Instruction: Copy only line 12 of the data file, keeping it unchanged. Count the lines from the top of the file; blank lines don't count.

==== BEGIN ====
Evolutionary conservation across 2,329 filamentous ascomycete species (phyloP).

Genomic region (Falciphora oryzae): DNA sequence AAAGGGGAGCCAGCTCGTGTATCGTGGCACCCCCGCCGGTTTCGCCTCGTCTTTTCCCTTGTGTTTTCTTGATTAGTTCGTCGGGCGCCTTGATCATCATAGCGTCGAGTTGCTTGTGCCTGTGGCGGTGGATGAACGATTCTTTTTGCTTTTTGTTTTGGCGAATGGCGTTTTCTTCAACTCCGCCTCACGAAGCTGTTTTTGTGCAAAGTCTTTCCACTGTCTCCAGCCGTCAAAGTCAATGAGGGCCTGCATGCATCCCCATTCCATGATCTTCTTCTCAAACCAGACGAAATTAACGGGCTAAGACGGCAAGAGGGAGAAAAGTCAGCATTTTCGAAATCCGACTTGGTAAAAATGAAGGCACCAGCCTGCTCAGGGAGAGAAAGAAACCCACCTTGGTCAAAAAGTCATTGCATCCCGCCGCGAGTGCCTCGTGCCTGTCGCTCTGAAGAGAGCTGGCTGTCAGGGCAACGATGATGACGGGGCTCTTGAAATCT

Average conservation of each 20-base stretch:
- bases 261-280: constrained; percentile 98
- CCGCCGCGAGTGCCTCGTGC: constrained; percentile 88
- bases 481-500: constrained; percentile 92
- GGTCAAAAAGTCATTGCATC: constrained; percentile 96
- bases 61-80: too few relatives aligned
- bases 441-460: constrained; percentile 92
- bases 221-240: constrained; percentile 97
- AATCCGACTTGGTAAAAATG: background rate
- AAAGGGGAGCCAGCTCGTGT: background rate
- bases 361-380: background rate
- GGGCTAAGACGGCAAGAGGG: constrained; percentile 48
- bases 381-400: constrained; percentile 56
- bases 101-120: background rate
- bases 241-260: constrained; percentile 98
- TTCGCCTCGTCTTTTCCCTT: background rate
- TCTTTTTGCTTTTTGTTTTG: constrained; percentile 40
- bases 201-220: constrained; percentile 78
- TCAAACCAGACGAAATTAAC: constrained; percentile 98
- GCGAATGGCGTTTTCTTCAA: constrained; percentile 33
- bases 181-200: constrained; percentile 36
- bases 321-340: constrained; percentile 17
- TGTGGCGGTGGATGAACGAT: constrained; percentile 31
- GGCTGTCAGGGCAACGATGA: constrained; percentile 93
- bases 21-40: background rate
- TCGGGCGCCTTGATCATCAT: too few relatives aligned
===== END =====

- AAAGGGGAGCCAGCTCGTGT: background rate